15 Aug 2019
Our consultants are experienced in sourcing great talent for clients as well as being able to advise candidates on how they can best secure a move internationally. This is not a complicated process, but it is one that requires commitment, research and a strong track record of personal success.
We speak to Will Rees, who successfully helped a UK based recruitment consultant to find a new job in Hong Kong.
Will, tell us about your candidate.
My candidate was a UK based recruitment consultant with three years’ experience in the Business Change and Transformation space and looking for an opportunity to live and work in Hong Kong. She’d spent a considerable period of time living abroad as she grew up, had visited her parents who lived in Hong Kong for 4 years, spent a year of her degree studying in Russia and travelled for 6 months after graduating throughout Asia.
That sounds impressive! What exactly was the candidate looking for?
With two and a half years’ recruitment experience, she wanted to explore opportunities in Asia and asked me to provide information concerning salaries, working culture, visas and career progression.
How did you approach the process?
I took the time to explain that the risk for clients hiring individuals from overseas is significantly greater than locally and she must be committed to the process. The candidate reassured me that she was specifically looking to move to Hong Kong and that she would be prepared to fly there for a final round interviews. Suitably reassured, I presented her with clients which I believed she would be culturally aligned to and that operated in the Change & Transformation space.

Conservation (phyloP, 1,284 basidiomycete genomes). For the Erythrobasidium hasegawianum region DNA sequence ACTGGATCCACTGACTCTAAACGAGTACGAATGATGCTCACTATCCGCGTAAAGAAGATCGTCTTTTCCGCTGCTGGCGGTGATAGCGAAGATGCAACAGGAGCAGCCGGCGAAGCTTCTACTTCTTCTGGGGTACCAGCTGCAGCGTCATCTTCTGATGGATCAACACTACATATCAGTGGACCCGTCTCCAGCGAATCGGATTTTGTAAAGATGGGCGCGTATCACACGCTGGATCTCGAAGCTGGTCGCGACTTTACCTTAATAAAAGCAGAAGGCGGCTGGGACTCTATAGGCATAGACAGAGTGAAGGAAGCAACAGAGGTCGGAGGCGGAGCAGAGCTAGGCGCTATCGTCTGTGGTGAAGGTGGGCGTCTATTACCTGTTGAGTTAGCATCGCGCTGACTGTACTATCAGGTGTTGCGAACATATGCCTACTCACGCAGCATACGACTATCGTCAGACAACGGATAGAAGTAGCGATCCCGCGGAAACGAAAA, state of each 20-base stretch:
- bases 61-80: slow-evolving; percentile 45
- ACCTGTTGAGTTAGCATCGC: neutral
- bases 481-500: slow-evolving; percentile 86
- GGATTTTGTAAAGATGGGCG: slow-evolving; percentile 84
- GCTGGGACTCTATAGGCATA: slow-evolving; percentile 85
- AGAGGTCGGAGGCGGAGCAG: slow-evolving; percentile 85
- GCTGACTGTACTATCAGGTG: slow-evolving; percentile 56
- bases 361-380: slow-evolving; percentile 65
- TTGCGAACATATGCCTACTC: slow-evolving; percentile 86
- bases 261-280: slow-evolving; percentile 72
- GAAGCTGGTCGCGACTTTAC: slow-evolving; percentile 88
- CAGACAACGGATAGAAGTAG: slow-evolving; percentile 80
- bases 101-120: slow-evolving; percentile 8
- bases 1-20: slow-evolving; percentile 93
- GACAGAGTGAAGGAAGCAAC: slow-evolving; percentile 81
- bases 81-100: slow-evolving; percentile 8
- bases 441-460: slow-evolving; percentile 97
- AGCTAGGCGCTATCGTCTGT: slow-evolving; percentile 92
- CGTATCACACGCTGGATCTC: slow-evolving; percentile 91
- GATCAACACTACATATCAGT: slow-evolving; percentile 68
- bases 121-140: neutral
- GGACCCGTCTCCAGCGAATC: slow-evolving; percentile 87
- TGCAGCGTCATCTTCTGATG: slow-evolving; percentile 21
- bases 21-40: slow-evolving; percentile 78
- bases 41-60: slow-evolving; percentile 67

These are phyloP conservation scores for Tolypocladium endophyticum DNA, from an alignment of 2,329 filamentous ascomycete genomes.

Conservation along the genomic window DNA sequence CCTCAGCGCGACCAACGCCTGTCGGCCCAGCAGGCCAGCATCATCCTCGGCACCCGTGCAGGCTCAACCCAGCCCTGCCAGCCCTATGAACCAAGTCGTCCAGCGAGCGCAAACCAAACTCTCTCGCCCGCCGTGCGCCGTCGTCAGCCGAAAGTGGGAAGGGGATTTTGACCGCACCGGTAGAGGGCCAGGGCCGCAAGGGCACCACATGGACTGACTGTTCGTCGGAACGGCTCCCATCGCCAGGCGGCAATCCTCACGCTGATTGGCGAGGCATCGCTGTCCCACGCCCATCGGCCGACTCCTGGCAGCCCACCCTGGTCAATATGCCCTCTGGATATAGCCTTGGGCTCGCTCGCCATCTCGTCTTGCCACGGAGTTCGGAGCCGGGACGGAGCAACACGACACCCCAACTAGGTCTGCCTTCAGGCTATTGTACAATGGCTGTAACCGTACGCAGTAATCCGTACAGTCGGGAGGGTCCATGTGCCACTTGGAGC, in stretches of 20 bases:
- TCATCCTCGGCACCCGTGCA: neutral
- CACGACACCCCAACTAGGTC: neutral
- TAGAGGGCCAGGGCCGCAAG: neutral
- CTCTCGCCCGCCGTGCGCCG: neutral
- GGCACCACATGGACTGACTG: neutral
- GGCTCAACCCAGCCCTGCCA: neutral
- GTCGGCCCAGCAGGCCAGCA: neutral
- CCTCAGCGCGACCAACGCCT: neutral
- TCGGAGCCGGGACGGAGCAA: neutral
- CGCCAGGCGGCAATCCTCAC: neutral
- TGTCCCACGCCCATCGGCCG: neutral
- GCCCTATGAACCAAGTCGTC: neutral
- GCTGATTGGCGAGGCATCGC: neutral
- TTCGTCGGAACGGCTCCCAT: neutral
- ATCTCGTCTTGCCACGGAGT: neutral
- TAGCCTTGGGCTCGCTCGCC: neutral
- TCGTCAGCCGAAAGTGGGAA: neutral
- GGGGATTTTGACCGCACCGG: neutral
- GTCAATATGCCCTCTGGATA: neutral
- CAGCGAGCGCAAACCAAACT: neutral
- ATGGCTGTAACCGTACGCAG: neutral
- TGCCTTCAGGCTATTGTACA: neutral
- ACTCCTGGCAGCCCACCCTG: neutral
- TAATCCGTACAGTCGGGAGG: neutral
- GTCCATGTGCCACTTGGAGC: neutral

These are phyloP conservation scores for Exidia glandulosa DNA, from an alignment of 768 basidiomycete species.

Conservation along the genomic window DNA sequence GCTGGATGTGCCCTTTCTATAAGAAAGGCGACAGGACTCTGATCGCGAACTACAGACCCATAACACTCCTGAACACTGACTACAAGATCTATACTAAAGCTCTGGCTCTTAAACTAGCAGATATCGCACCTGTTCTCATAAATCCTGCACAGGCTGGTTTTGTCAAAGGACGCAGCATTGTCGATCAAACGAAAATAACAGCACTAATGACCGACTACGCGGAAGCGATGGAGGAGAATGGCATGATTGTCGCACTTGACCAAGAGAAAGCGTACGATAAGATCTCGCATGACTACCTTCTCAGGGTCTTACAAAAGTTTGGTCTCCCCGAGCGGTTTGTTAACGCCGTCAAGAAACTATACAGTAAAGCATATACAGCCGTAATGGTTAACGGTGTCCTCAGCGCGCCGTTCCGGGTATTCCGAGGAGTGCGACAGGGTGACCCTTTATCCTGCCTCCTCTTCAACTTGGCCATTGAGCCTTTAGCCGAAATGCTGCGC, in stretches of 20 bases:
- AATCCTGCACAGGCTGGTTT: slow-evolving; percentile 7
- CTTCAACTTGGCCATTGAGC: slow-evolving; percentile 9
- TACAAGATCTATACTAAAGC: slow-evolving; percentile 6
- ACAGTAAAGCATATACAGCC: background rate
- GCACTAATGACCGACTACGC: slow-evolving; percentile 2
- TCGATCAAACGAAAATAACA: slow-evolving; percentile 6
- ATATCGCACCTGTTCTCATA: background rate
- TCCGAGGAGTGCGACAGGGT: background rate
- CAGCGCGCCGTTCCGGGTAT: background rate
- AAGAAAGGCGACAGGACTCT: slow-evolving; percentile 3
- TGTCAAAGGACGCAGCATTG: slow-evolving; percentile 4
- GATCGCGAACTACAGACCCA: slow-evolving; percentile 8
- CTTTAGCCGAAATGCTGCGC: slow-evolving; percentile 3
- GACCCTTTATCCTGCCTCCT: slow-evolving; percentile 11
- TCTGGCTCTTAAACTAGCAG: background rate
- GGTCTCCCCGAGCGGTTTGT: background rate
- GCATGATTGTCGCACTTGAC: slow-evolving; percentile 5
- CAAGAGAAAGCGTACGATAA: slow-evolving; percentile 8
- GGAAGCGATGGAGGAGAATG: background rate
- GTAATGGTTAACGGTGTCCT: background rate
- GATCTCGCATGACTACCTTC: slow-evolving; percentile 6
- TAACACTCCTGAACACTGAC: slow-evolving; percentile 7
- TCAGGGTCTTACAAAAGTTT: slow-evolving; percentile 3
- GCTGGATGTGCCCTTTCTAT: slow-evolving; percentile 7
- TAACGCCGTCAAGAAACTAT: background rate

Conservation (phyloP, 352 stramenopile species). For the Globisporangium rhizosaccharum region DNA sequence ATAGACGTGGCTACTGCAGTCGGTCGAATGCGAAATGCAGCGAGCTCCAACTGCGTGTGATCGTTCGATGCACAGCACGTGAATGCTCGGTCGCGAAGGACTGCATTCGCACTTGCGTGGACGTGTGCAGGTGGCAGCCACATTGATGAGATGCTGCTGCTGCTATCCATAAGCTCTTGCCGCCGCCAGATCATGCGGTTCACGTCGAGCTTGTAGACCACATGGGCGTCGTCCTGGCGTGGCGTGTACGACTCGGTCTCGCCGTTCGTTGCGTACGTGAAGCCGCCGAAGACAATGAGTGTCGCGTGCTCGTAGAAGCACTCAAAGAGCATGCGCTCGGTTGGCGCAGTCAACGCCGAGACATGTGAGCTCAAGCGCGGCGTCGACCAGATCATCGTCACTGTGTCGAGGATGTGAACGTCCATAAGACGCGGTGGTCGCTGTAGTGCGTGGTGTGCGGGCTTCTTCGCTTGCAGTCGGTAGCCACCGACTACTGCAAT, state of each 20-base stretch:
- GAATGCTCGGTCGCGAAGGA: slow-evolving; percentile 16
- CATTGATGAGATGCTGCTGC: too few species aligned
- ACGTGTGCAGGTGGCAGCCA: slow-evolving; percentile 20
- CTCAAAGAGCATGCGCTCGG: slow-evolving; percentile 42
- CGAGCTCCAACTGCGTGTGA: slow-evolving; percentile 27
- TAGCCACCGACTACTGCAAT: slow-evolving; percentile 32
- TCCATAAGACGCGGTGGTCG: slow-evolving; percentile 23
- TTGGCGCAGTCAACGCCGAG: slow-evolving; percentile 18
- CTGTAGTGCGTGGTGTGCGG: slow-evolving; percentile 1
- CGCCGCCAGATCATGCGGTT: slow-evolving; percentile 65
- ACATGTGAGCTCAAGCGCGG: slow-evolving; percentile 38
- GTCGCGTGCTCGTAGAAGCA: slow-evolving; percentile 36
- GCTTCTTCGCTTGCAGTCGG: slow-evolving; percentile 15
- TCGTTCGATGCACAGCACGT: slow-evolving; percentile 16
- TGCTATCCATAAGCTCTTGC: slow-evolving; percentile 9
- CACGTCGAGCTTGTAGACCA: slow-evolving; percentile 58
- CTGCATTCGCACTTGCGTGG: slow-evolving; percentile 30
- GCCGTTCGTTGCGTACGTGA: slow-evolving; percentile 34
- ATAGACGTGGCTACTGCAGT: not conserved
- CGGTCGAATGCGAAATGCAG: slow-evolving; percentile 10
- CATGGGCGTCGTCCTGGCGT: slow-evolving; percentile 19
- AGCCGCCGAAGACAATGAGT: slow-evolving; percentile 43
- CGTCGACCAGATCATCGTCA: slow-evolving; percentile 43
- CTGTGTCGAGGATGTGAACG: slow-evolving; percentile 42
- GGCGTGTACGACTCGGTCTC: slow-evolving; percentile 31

What happened next?
After agreeing that they met her expectations, I spoke to clients in Hong Kong before arranging a series of Skype and telephone interviews. This meant she had some very early morning starts but helped demonstrate her commitment to the process and relocation.
Did the candidate need to go to Hong Kong during the process?
On this occasion, final round interviews were able to be conducted face to face as the directors of two firms flew to their London HQ for annual meetings. These final rounds were essential for the candidate and client to ensure a good cultural fit as well as for the client to talk honestly about the challenges the candidate would face living and working in a new country and how the client would support them.
What was the outcome of the interviews?
My candidate was presented with two offers from prestigious firms and had a difficult choice to make. Ultimately, she chose the client with whom she felt she could best develop her skillset and earn well.
Did the candidate start working in Hong Kong immediately?
Following a one month notice period, the onboarding process included working in the client’s UK HQ for a further two months whilst the visa process was completed. This allowed her to begin to build her Hong Kong network, embed herself in the company culture (including remote attendance of team meetings in Asia) and efficiently utilise their systems.
How quickly did the candidate adjust to working in a new country?
When she landed in Hong Kong, she was able to hit the ground running – already having client and candidate meetings set up. Her onboarding was seamless and she earned bonus at the end of her first quarter – just five months after calling Carlin Hall.